Protesters in Poland block access to parliament over media restrictions

Police forcefully broke up blockades at Poland's parliament caused by protesters objecting to media restrictions on proceedings.

Several hundred protesters surrounded the Warsaw building over plans to restrict journalists' access to parliamentary proceedings.

Inside the parliament opposition lawmakers chanted "Democracy!" and "Free media!" causing the Speaker to interrupt the session and transfer proceedings to another gallery so lawmakers could vote on the 2017 budget.

The quorum for the vote was met, though the opposition slammed it as illegal.

Police forcibly removed protesters from the exit to let politicians out of the building. Credit: Reuters

The head of the PiS party, Jaroslaw Kaczynski, described the protesting lawmakers' actions as "parliamentary hooliganism".

After the hours long blockade, Kaczynski left parliament in the early hours of Saturday after police used force to remove protesters.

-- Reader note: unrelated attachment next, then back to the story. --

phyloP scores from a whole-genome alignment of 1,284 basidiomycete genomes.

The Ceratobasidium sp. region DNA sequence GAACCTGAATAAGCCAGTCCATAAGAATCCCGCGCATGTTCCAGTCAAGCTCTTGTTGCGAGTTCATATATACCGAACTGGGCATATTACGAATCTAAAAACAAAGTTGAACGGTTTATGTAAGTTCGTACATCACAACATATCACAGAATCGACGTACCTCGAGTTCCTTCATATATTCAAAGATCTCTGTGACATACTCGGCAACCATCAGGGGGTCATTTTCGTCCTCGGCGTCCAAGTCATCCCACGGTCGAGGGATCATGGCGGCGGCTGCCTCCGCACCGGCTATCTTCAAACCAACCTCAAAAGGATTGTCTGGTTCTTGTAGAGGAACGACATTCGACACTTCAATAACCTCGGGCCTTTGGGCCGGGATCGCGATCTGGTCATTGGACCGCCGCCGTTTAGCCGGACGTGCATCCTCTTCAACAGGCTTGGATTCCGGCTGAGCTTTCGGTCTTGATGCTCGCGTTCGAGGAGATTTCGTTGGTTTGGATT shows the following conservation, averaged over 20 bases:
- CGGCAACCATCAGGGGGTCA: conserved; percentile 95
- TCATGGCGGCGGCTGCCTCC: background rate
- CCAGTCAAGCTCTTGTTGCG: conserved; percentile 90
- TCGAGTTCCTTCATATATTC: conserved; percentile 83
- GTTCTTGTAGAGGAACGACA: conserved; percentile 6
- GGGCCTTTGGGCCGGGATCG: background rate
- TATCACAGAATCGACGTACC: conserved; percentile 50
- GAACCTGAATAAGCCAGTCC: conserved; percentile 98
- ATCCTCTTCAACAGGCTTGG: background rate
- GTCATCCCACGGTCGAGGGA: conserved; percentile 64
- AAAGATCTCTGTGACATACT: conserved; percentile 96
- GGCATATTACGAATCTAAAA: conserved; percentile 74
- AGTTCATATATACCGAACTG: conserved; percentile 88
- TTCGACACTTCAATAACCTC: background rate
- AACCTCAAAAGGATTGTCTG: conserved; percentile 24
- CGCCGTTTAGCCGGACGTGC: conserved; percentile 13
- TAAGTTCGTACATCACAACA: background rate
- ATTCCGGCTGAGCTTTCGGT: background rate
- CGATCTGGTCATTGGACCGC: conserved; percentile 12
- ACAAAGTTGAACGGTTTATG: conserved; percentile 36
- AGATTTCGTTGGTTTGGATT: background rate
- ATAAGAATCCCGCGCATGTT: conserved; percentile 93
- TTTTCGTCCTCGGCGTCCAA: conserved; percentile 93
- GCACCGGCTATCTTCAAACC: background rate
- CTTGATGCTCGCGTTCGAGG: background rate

Opposition party lawmaker Jerzy Meysztowicz said police used tear gas to disperse the protesters who tried to prevent the convoy of cars from leaving.

Video posted on social media by opposition politician Michal Szczerba showed PiS politicians following Kaczynski as they made their way towards the exit of the parliament building.

  • Video by Michal Szczerba

The demonstration was organised by the KOD pro-democracy movement, which is critical of the ruling Law and Justice (PiS) party's policies on media, education and the Constitutional Court.

The restrictions planned by the conservative party grant access to the parliament's press gallery to only two journalists per outlet, and ban them from shooting still pictures or video.

The limits prevent the media from recording images of lawmakers when they break the rules, for example by voting for an absent colleague.

The only video images available will be provided by the parliament's official video service.

The PiS has defended the measure, saying it seeks to ensure a comfortable work environment for both lawmakers and journalists.